Another Deceptive-Domain-Name Scammer Targets AOLers
Date: Wednesday February 19 2003, @06:32AM
Topic: Laugh (or Cry)

dtobias writes "There has been yet another occurrence of a scam artist getting people's private information by setting up a site under a domain that gives an impression of affiliation with a more trusted entity. Earlier, such scams have been done to target customers of Ebay and PayPal, among others; this one targets users of AOL."

"As reported in the Risks digest, this new scammer is at . This page has a very official-looking form purporting to supply information required in order that an AOL account remain active, including credit card numbers and other personal identifying information.

More discerning viewers will note a number of "red-flag" items about the page, however. For instance, though the form's text claims that the information will be transmitted securely, in fact both the page URL and the form destination URL are "http:" rather than "https:" protocol, so in fact the form data is transmitted in an entirely insecure way without the SSL protocol. Viewing the source of the page shows that it's a frameset whose main frame is actually on the free hosting provider GeoCities. And the WHOIS information on the domain shows that it belongs to an individual, not to AOL. Closer examination of the form's hidden fields in the page source (or the Mozilla browser's "Page Info" form tab, a very useful tool) indicates that the form contents apparently get e-mailed to a Hotmail free e-mail address.

The relevance of all of this to domain name issues is that, once again, the more gullible members of the public are getting hoodwinked by a con artist taking advantage of the fact that so many legitimate sites exist that use Stupid Unnnecessary Domain Names™ rather than logical subdomains of the parent domain. Marketing departments are enamored of directing customers to a domain name containing the Cute Slogan De Jour, and as a result, the customer, even a fairly sophisticated one, has every reason to believe that actually is an official AOL site. After all, Citibank has genuine sites, sometimes seeking input of personal information, at addresses ranging from and and and to the further-afield and .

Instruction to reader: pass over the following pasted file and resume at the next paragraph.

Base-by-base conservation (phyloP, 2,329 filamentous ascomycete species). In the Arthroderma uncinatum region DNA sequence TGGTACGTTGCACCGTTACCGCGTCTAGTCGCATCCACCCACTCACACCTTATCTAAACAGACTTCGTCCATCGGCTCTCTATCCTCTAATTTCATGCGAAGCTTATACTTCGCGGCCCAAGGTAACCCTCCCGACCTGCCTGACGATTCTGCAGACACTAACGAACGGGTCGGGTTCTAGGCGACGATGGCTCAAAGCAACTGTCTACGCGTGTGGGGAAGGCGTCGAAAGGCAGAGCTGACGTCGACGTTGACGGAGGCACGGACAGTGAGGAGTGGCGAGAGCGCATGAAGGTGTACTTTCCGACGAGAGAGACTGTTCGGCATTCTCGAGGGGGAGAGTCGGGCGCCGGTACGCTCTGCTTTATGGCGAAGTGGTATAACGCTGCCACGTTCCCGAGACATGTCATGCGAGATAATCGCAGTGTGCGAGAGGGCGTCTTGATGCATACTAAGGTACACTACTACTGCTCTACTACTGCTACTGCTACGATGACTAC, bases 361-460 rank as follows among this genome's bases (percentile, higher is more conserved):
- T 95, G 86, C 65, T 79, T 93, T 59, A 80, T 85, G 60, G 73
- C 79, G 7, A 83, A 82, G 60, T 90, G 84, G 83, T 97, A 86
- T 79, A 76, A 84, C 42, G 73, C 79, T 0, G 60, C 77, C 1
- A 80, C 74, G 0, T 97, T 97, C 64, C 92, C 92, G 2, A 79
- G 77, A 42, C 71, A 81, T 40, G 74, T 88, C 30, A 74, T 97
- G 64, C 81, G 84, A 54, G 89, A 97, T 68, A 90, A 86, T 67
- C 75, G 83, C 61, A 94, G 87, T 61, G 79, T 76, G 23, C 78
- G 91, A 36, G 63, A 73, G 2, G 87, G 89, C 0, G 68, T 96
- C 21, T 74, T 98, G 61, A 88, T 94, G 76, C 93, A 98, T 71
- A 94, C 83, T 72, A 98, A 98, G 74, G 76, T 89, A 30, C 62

If companies would make a point of using only logical subdomains, at least for sites that require customer trust, then the ability of such scams to work would be greatly reduced. Consumers should be educated into knowledge that a subdomain, like, can't be cybersquatted, but a separate domain like can -- so the former is much more trustworthy."

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Education, education, education...
by ldg on Wednesday February 19 2003, @11:41PM (#11196)
User #2935 Info |
It makes little sense to acquire dozens of domains for use the way citibank has. It's irritating to customers as well if they are at all security conscious and pay attention to the sites to which they are redirected.

It is also interesting to note that holders of second level domains (i.e., have the delegation of those domains and can, in fact, delegate third and lower levels themselves. Of course they then have the responsibility as any other registry does to keep them operational.

In any case, it makes much more sense to use subdomains for intercompany business and no one should EVER submit sensitive information to an insecure site.

[ Reply to This | Parent ]
Site shut down
by dtobias ( on Thursday February 20 2003, @04:32AM (#11200)
User #2967 Info |
The site in question seems to have been shut down by the domain registrar... the address doesn't resolve, and the WHOIS record has all contacts as "Registrant Defaulted (".
[ Reply to This | Parent ]
How can this domain be deceptive?
by WIPOorgUK on Thursday February 20 2003, @07:13AM (#11202)
User #3146 Info |
'AOL' can be used as a trademark by many different types of businesses all over the world.

It was used for metal bolts, screws and nuts.

But most domains are not owned by registered trademark.

And yet ALL words and initials are confusingly similar to trademarks - as virtually every word has been trademarked - most many times over in different type of business and/or country.

The registered trademark symbol identifies them in physical world.

Can one single stupid idiot say it is not obvious to replace this symbol with a protected TLD in cyberspace?

Other than the usual twit - who has yet to come out with reasoned argument, as to why registered trademarks should NOT be identified on the Internet.

Like - people KNOW .gov sites are used by government departments.


Can anybody tell me - how can that be any other business?
[ Reply to This | Parent ]

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